Over the last weeks when I was hospitalized and while recovering both of my former law partners, Ed Cook (the best lawyer I have ever known) and Judge Jim Doyle, called to “buck up” their old partner. Their calls brought back wonderful memories of our time together, and my love of these fellows. Never once when I practiced law with Ed and Jim did I feel alone. In common parlance, they always “had my back” while always insisting that our clients came first.

My judicial colleagues have done the same thing during my recent health scare. They looked after me with care and concern but with the proper perspective that our litigants came first. After I declared a mistrial before going into the hospital (because my ego forced me to try to play the “hero child” in beginning the trial in the first place), Chief Judge Laurie Smith Camp, Judge Joe Bataillon, and Judge John Gerrard stepped in and, with my complete agreement, took over most of my caseload. This not only burdened them personally, but raised all sorts of tedious and complex administrative issues that Magistrate Judge Zwart handled with nary a hiccup.

Maybe a three person law practice or small federal court is unique. All I know is that I owe a debt of gratitude that I shall never be able to repay to my former law partners and present judicial colleagues. Carrying for another lawyer/judge who is sickly in a small operation like my former law practice or my present court is tricky. In the balance is the concern for one’s fellow law partner or judge on a personal level contrasted with a rock solid commitment that the interests of the client/litigant always comes first. Striking the proper balances requires a well-developed sense of decency and principle.

Thanks to Ed and Jim for teaching me about what a law partnership can really mean when operated by lawyers truly committed to each other and their clients. The same goes double for the judges (and staff) of the United States District for the District of Nebraska, particularly Laurie, Joe, John and Cheryl. I am very fortunate and very thankful.




Dancing down under and other Sunday musings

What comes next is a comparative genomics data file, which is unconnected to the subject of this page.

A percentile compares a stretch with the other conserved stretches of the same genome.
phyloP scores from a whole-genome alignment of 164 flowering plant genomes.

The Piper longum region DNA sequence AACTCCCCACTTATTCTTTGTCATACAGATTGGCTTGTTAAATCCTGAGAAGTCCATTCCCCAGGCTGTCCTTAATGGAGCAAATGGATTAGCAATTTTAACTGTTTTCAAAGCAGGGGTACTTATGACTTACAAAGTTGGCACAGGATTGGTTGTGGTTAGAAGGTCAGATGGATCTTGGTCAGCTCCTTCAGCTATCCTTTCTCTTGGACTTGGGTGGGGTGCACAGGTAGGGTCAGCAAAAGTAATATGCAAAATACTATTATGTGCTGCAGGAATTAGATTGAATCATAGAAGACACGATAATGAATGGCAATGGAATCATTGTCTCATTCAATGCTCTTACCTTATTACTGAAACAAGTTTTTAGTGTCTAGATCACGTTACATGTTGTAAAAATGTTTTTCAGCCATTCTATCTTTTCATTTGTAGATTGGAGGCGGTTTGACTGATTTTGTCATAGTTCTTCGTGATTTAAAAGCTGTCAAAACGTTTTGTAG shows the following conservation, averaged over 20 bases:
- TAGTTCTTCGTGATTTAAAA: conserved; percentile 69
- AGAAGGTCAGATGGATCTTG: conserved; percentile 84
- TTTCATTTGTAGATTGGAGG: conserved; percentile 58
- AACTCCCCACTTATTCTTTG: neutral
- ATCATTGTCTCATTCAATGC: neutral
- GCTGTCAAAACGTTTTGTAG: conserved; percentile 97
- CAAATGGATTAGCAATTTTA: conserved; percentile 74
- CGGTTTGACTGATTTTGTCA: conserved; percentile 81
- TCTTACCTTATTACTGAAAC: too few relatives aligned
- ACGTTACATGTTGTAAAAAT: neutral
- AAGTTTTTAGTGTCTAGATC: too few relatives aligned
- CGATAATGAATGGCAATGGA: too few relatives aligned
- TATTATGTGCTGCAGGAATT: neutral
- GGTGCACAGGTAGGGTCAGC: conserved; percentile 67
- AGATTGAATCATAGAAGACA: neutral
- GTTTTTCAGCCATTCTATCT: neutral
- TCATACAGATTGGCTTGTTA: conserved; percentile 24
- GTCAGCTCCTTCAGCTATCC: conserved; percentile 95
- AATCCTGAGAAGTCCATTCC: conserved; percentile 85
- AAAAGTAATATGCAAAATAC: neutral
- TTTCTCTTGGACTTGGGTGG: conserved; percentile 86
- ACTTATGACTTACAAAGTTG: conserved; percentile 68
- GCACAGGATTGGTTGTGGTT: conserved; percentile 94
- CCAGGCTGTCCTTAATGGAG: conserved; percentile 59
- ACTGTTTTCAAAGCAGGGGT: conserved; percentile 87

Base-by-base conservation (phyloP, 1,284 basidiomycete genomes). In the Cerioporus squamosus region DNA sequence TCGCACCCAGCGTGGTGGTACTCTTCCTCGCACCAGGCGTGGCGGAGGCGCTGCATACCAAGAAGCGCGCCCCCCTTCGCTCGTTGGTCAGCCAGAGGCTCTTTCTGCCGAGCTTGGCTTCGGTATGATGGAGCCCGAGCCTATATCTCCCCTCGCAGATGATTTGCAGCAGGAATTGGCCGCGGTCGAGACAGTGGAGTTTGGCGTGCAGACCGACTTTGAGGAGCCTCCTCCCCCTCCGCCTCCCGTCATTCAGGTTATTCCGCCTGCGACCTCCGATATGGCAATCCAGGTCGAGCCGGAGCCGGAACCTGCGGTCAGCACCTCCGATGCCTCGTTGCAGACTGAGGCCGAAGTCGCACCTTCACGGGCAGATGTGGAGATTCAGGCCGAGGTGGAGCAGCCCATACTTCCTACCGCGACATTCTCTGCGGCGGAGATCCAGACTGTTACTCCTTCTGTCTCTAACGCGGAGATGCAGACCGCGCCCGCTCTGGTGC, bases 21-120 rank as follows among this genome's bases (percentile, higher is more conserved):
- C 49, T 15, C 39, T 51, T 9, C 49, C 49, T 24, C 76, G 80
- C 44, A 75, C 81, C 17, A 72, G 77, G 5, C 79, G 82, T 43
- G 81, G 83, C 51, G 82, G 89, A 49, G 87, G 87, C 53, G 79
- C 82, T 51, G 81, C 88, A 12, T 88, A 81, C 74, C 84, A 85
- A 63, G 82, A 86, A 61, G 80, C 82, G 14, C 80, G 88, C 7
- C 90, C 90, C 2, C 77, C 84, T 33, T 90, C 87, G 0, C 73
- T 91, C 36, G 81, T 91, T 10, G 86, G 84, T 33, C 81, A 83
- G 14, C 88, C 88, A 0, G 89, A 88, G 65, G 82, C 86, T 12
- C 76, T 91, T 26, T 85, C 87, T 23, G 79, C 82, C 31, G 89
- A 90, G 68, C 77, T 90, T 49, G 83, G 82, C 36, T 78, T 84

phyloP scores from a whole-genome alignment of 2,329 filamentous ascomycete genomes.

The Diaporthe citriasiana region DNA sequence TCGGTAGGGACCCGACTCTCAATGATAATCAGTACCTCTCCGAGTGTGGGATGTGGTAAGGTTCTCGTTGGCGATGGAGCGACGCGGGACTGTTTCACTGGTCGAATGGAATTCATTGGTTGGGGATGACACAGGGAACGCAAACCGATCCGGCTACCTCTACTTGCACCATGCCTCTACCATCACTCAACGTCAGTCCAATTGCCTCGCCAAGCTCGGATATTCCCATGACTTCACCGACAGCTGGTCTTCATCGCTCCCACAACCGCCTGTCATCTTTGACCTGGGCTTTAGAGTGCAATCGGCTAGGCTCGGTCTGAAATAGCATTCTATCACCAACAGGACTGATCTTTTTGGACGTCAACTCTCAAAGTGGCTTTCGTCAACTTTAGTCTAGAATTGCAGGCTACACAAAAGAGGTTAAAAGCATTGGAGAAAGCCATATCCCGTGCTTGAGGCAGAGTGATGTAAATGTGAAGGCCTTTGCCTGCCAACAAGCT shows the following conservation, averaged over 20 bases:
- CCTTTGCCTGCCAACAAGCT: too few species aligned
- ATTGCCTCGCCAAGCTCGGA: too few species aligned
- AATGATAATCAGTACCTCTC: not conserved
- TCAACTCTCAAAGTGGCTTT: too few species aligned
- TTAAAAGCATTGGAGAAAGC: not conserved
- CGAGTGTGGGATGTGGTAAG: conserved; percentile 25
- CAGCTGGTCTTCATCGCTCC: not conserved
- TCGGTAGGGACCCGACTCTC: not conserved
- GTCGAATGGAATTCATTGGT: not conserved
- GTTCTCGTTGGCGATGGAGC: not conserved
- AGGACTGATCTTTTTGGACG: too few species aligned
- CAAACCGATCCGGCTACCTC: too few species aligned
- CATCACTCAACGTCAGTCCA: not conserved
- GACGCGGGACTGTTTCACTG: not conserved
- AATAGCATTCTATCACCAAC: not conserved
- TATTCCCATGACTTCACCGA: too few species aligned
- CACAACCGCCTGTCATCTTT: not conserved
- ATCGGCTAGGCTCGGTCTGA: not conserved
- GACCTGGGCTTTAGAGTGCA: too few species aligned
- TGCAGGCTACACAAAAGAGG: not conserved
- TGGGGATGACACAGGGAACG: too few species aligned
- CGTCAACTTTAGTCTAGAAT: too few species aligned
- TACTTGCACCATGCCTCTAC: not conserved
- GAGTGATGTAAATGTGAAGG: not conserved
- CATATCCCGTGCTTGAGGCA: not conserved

Got up early this morning (the pain in the left thigh and groin is a bitch) and thought about the day and the week to follow.

*  Joan and I will attend a memorial service for Janice Cook Ross today in Omaha.  Janice was married to Judge Donald R. Ross, my mentor, for over 70 years. Ed Cook, my former law partner, and my other mentor, was her brother. She died recently. A wryly funny, and brilliant person, it is a shame that she will not be there when the Eighth Circuit Court of Appeals and the Nebraska Federal District Court honor Judge Ross’ memory tomorrow.

*  Speaking of the memorial proceeding tomorrow, Judge William H. Webster will be there and speak about his good friend, Judge Donald R. Ross. Judge Webster was a United States Attorney for the Eastern District of Missouri from 1960 to 1961. In 1970, Webster was appointed a judge of the United States District Court for the Eastern District of Missouri, and in 1973 he was elevated to the United States Court of Appeals for the Eighth Circuit. Five years later, President Jimmy Carter appointed him as Director of the Federal Bureau of Investigation. Then in 1987, President Ronald Reagan chose the judge to be Director of the Central Intelligence Agency. He led the CIA until his retirement from public office in 1991. Judge Webster served in the Navy during WWII and the Korean War.

*  Tuesday, I start chemo. I get my first infusion plus “patient education.”  Ought to be interesting.

*  Fletcher, one of our beloved grandsons, lives in Australia.  In fact, he is an Australian citizen and is developing a distinct Aussie accent.  His dad, our son, Keller, takes Fletcher on Saturday morning outings to give mother Stacey a break.  Recently, the bushy, blond-haired boy busted a dance move during one those outings. As a dancer, the kid is better than his father, but that’s not saying much.  Too funny!

*  The river of life and all that . . . .